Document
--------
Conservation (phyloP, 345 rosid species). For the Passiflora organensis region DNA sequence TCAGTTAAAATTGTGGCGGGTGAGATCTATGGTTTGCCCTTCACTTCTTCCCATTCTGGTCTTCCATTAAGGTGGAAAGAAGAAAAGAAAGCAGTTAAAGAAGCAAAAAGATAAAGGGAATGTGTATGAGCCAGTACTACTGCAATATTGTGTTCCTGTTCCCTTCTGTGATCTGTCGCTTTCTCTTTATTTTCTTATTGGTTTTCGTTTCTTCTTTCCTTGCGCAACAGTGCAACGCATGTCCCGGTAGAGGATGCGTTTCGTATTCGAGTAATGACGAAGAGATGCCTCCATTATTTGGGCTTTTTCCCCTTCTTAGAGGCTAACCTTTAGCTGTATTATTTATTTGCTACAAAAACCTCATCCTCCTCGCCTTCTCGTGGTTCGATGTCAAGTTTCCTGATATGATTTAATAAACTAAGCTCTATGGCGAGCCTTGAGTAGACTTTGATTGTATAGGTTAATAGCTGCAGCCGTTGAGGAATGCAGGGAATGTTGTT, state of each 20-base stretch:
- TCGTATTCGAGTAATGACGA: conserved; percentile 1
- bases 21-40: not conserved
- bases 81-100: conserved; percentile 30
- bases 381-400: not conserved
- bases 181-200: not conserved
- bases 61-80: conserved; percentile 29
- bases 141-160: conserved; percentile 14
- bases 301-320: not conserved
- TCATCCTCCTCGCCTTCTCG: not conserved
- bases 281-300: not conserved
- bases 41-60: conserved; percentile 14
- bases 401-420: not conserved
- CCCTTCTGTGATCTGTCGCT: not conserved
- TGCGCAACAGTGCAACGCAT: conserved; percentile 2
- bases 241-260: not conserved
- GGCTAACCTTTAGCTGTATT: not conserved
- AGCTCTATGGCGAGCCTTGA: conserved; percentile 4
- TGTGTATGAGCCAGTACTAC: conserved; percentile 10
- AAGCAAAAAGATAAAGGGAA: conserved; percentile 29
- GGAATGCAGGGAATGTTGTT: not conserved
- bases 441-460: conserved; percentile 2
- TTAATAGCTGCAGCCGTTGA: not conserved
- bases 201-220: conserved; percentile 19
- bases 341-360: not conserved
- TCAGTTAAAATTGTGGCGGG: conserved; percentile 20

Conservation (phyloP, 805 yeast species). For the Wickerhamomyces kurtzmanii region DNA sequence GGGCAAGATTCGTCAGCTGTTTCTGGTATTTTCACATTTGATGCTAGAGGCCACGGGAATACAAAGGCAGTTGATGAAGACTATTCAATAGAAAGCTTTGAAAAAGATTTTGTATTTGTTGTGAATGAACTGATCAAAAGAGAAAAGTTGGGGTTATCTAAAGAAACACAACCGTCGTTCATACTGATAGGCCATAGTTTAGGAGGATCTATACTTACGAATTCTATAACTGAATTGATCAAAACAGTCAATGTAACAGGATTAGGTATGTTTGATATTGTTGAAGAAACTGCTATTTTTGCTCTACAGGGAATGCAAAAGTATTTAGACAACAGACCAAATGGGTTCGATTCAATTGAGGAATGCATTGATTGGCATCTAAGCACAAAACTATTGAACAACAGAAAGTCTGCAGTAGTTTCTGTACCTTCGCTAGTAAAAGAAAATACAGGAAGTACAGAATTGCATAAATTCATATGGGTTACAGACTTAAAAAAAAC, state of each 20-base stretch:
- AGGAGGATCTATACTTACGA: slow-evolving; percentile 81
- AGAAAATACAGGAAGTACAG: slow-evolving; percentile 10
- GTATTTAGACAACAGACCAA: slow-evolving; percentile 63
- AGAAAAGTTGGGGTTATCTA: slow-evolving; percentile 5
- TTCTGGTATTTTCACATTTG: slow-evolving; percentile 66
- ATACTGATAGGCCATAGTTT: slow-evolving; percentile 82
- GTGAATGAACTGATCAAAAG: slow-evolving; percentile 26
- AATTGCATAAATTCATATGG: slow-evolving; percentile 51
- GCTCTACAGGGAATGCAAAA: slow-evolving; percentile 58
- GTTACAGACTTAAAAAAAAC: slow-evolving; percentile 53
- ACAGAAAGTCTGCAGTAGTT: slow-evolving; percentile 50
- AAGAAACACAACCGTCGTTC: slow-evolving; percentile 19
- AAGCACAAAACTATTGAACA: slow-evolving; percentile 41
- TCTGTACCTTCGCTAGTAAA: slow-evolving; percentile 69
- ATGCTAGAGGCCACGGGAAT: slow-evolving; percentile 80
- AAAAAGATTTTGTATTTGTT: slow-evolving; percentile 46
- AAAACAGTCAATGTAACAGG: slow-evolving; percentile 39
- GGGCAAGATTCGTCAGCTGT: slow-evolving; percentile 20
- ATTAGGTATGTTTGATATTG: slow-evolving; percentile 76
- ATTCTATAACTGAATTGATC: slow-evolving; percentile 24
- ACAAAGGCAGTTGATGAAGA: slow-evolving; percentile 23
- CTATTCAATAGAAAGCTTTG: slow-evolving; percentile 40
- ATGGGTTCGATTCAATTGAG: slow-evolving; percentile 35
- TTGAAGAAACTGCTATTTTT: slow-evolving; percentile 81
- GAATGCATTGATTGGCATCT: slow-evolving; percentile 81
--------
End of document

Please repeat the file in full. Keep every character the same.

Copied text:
Conservation (phyloP, 345 rosid species). For the Passiflora organensis region DNA sequence TCAGTTAAAATTGTGGCGGGTGAGATCTATGGTTTGCCCTTCACTTCTTCCCATTCTGGTCTTCCATTAAGGTGGAAAGAAGAAAAGAAAGCAGTTAAAGAAGCAAAAAGATAAAGGGAATGTGTATGAGCCAGTACTACTGCAATATTGTGTTCCTGTTCCCTTCTGTGATCTGTCGCTTTCTCTTTATTTTCTTATTGGTTTTCGTTTCTTCTTTCCTTGCGCAACAGTGCAACGCATGTCCCGGTAGAGGATGCGTTTCGTATTCGAGTAATGACGAAGAGATGCCTCCATTATTTGGGCTTTTTCCCCTTCTTAGAGGCTAACCTTTAGCTGTATTATTTATTTGCTACAAAAACCTCATCCTCCTCGCCTTCTCGTGGTTCGATGTCAAGTTTCCTGATATGATTTAATAAACTAAGCTCTATGGCGAGCCTTGAGTAGACTTTGATTGTATAGGTTAATAGCTGCAGCCGTTGAGGAATGCAGGGAATGTTGTT, state of each 20-base stretch:
- TCGTATTCGAGTAATGACGA: conserved; percentile 1
- bases 21-40: not conserved
- bases 81-100: conserved; percentile 30
- bases 381-400: not conserved
- bases 181-200: not conserved
- bases 61-80: conserved; percentile 29
- bases 141-160: conserved; percentile 14
- bases 301-320: not conserved
- TCATCCTCCTCGCCTTCTCG: not conserved
- bases 281-300: not conserved
- bases 41-60: conserved; percentile 14
- bases 401-420: not conserved
- CCCTTCTGTGATCTGTCGCT: not conserved
- TGCGCAACAGTGCAACGCAT: conserved; percentile 2
- bases 241-260: not conserved
- GGCTAACCTTTAGCTGTATT: not conserved
- AGCTCTATGGCGAGCCTTGA: conserved; percentile 4
- TGTGTATGAGCCAGTACTAC: conserved; percentile 10
- AAGCAAAAAGATAAAGGGAA: conserved; percentile 29
- GGAATGCAGGGAATGTTGTT: not conserved
- bases 441-460: conserved; percentile 2
- TTAATAGCTGCAGCCGTTGA: not conserved
- bases 201-220: conserved; percentile 19
- bases 341-360: not conserved
- TCAGTTAAAATTGTGGCGGG: conserved; percentile 20

Conservation (phyloP, 805 yeast species). For the Wickerhamomyces kurtzmanii region DNA sequence GGGCAAGATTCGTCAGCTGTTTCTGGTATTTTCACATTTGATGCTAGAGGCCACGGGAATACAAAGGCAGTTGATGAAGACTATTCAATAGAAAGCTTTGAAAAAGATTTTGTATTTGTTGTGAATGAACTGATCAAAAGAGAAAAGTTGGGGTTATCTAAAGAAACACAACCGTCGTTCATACTGATAGGCCATAGTTTAGGAGGATCTATACTTACGAATTCTATAACTGAATTGATCAAAACAGTCAATGTAACAGGATTAGGTATGTTTGATATTGTTGAAGAAACTGCTATTTTTGCTCTACAGGGAATGCAAAAGTATTTAGACAACAGACCAAATGGGTTCGATTCAATTGAGGAATGCATTGATTGGCATCTAAGCACAAAACTATTGAACAACAGAAAGTCTGCAGTAGTTTCTGTACCTTCGCTAGTAAAAGAAAATACAGGAAGTACAGAATTGCATAAATTCATATGGGTTACAGACTTAAAAAAAAC, state of each 20-base stretch:
- AGGAGGATCTATACTTACGA: slow-evolving; percentile 81
- AGAAAATACAGGAAGTACAG: slow-evolving; percentile 10
- GTATTTAGACAACAGACCAA: slow-evolving; percentile 63
- AGAAAAGTTGGGGTTATCTA: slow-evolving; percentile 5
- TTCTGGTATTTTCACATTTG: slow-evolving; percentile 66
- ATACTGATAGGCCATAGTTT: slow-evolving; percentile 82
- GTGAATGAACTGATCAAAAG: slow-evolving; percentile 26
- AATTGCATAAATTCATATGG: slow-evolving; percentile 51
- GCTCTACAGGGAATGCAAAA: slow-evolving; percentile 58
- GTTACAGACTTAAAAAAAAC: slow-evolving; percentile 53
- ACAGAAAGTCTGCAGTAGTT: slow-evolving; percentile 50
- AAGAAACACAACCGTCGTTC: slow-evolving; percentile 19
- AAGCACAAAACTATTGAACA: slow-evolving; percentile 41
- TCTGTACCTTCGCTAGTAAA: slow-evolving; percentile 69
- ATGCTAGAGGCCACGGGAAT: slow-evolving; percentile 80
- AAAAAGATTTTGTATTTGTT: slow-evolving; percentile 46
- AAAACAGTCAATGTAACAGG: slow-evolving; percentile 39
- GGGCAAGATTCGTCAGCTGT: slow-evolving; percentile 20
- ATTAGGTATGTTTGATATTG: slow-evolving; percentile 76
- ATTCTATAACTGAATTGATC: slow-evolving; percentile 24
- ACAAAGGCAGTTGATGAAGA: slow-evolving; percentile 23
- CTATTCAATAGAAAGCTTTG: slow-evolving; percentile 40
- ATGGGTTCGATTCAATTGAG: slow-evolving; percentile 35
- TTGAAGAAACTGCTATTTTT: slow-evolving; percentile 81
- GAATGCATTGATTGGCATCT: slow-evolving; percentile 81